Why? asks the confused waiter, as the panda makes towards the exit. The panda produces a badly punctuated wildlife manual and tosses it over his shoulder.Read more...
Why? asks the confused waiter, as the panda makes towards the exit. The panda produces a badly punctuated wildlife manual and tosses it over his shoulder.
Im a panda, he says, at the door. Look it up.
The waiter turns to the relevant entry and, sure enough, finds an explanation.
Panda. Large black-and-white bear-like mammal, native to China. Eats, shoots and leaves.
So punctuation really does matter, even if it is only occasionally a matter of life and death.
We all know the basics of punctuation--or do we? In "Eats, Shoots & Leaves," Truss dares to say, in her delightfully witty way, that it is time to institute a zero tolerance approach to punctuation.
Waging war on sloppy punctuation
British author Lynne Truss is a self-described "stickler," a nut about punctuation who can't rest easy when she sees mistakes on street signs, newspaper headlines or billboards. ("Within seconds, shock gives way to disbelief, disbelief to pain, and pain to anger," she says upon spotting a misplaced apostrophe.) As a punctuation perfectionist, Truss considers herself part of a rare breed, and she expected her book, Eats, Shoots & Leaves: The Zero Tolerance Approach to Punctuation, to interest only a tiny segment of the British population when it was first published in the U.K. last year. However, to the surprise of the author, her publisher and just about everyone else in Britain, the book became a number-one bestseller, even topping sales of John Grisham's latest legal thriller.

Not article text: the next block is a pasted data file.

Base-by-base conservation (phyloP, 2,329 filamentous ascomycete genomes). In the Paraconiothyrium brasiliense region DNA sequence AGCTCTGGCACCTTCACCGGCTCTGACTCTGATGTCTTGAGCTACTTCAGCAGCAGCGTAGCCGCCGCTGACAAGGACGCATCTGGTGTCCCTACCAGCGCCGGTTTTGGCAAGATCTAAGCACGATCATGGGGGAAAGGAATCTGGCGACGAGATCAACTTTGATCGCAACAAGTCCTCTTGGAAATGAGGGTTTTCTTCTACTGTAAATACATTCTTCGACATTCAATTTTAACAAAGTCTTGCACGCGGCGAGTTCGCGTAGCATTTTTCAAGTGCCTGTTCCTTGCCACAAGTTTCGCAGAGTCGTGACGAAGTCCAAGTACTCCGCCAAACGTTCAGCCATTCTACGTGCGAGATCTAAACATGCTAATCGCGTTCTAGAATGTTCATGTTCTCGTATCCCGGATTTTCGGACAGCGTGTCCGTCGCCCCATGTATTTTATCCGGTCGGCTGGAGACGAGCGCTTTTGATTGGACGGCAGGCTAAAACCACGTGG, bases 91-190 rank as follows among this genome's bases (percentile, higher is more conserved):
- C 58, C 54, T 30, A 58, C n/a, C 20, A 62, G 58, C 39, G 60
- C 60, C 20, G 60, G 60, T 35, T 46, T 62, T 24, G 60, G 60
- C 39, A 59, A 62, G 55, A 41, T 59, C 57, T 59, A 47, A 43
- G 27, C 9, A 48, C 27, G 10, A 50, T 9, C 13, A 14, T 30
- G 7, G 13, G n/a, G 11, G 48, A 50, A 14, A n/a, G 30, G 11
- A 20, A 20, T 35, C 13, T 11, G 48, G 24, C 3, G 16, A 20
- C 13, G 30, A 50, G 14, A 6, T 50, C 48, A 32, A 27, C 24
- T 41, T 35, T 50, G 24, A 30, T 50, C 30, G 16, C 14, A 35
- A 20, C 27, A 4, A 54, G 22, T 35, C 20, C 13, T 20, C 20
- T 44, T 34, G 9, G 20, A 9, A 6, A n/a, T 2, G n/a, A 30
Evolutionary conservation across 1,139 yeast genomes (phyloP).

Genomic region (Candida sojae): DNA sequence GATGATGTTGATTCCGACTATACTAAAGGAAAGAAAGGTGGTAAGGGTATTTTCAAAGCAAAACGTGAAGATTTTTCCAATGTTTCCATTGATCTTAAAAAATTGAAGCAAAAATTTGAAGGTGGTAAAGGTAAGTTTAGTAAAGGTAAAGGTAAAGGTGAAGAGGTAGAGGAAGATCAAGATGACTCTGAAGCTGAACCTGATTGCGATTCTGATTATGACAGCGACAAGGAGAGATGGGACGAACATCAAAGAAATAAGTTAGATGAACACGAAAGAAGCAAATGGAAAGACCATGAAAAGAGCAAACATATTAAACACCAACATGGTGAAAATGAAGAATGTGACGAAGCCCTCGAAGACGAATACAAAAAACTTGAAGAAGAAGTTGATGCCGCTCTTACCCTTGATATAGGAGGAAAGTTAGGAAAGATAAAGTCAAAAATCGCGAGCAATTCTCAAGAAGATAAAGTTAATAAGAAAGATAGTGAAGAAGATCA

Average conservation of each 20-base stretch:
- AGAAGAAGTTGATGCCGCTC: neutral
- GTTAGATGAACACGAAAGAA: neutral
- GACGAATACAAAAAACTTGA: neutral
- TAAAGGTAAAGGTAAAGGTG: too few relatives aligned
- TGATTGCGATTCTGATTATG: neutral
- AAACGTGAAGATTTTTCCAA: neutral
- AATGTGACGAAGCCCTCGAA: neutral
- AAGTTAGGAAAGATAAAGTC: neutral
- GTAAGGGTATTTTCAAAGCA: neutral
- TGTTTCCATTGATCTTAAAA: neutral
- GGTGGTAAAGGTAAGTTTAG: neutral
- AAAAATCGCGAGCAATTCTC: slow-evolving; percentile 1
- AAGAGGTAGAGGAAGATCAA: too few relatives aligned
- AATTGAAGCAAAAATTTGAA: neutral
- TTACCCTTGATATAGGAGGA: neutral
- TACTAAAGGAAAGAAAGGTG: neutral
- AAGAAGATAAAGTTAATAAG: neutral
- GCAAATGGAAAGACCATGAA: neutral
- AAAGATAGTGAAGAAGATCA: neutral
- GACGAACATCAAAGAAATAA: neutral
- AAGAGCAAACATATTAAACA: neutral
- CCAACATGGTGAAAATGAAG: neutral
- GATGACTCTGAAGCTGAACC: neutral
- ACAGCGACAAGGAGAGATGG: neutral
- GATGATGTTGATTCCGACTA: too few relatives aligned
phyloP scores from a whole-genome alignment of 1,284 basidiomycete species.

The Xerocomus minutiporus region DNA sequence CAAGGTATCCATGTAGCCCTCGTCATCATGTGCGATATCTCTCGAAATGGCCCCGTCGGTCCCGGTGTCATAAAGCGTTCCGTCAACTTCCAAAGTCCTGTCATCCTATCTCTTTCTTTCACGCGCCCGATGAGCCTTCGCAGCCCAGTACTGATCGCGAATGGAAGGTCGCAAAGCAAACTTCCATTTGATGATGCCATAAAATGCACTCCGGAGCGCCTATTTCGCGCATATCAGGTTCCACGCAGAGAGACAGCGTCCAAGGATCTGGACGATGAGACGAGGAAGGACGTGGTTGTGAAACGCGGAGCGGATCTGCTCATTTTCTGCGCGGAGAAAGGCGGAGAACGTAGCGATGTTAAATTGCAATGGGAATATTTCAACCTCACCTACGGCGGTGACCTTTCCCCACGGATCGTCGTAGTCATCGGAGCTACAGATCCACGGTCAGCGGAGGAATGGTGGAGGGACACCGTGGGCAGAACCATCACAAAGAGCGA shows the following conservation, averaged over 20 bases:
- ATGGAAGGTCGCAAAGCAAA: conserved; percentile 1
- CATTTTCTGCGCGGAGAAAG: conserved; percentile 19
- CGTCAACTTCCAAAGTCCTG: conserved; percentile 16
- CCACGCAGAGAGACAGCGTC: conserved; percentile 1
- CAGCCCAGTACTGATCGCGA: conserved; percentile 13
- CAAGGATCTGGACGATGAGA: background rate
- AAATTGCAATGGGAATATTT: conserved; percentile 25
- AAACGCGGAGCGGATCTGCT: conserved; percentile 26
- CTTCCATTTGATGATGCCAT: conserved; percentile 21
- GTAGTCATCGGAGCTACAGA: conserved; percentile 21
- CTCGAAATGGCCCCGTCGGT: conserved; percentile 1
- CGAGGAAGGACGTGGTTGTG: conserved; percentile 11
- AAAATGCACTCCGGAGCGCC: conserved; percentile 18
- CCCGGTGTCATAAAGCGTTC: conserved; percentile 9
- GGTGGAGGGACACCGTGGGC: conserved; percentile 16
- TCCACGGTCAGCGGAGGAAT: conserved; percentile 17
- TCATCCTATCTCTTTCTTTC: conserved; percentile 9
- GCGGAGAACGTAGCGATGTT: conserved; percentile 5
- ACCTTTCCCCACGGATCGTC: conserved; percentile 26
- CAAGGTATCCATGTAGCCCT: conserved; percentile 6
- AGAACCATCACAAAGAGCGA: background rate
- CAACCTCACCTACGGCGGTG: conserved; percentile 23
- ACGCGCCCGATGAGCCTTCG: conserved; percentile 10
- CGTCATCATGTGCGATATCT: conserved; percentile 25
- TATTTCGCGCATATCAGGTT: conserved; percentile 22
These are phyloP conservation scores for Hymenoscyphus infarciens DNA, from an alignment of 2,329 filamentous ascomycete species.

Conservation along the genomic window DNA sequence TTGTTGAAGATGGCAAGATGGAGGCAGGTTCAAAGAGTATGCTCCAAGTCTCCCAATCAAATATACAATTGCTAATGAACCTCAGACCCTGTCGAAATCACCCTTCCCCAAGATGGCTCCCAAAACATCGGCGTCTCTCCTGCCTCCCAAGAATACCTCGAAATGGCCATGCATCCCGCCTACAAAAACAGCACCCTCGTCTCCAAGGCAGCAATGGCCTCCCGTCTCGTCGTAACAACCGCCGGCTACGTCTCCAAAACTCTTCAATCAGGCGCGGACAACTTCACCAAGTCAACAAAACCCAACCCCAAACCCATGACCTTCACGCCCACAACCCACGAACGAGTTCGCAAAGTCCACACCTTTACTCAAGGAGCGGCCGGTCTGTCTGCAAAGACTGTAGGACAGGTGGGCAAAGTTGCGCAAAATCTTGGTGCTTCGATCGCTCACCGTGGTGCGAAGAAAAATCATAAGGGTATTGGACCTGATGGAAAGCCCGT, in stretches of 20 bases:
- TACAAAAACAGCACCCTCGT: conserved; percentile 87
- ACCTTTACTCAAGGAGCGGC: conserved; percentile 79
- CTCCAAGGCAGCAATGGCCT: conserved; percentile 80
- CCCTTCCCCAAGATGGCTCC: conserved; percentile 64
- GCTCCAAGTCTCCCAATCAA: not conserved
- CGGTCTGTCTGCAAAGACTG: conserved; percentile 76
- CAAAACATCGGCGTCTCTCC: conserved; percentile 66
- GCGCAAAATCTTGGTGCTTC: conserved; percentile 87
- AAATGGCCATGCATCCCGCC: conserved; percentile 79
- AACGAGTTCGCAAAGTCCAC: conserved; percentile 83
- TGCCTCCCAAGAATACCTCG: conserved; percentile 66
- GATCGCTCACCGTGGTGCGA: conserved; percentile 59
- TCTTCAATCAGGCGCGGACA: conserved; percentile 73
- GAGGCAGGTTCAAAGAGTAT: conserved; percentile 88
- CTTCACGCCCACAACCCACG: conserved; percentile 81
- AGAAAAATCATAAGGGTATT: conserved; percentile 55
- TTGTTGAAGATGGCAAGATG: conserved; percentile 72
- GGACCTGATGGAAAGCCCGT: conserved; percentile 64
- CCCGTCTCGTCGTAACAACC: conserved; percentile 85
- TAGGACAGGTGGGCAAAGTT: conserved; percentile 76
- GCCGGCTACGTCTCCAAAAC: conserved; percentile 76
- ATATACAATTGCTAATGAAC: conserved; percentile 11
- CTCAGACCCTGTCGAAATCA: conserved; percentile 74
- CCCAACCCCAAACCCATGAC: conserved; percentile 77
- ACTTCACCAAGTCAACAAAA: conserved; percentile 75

Will the book have the same appeal for American readers? We'll find out on April 12, when Gotham Books releases the North American edition of Eats, Shoots & Leaves. Editors at Gotham, who might have been afraid to wade into the copyediting waters with an opinionated author like Truss, wisely decided to reprint the book exactly as it was in the original version, with all its British spellings and punctuation intact. Some of the references might well be confusing to American readersshe refers to a period as a "full stop," for examplebut Truss manages to get her point across nonetheless.
Proper punctuation, she argues, is similar to good manners, a system for making your intentions clear. Truss fusses about people who insist on adding apostrophes to plurals (DVD's), who use the wrong possessive for "it" (its'), and who put commas in many, many places where they don't belong. Her most hilarious example of the latter is replicated in the book's title, a reference to a wildlife manual with poor punctuation that unintentionally turned a panda into a gun-wielding restaurant diner (you'll have to read the book for the full joke).
Funny and self-deprecating but always serious about her mission, Truss is a stern commander in the war on careless writing. Weary editors, schoolteachers and fellow sticklers everywhere will wish her victory in this much-needed battle.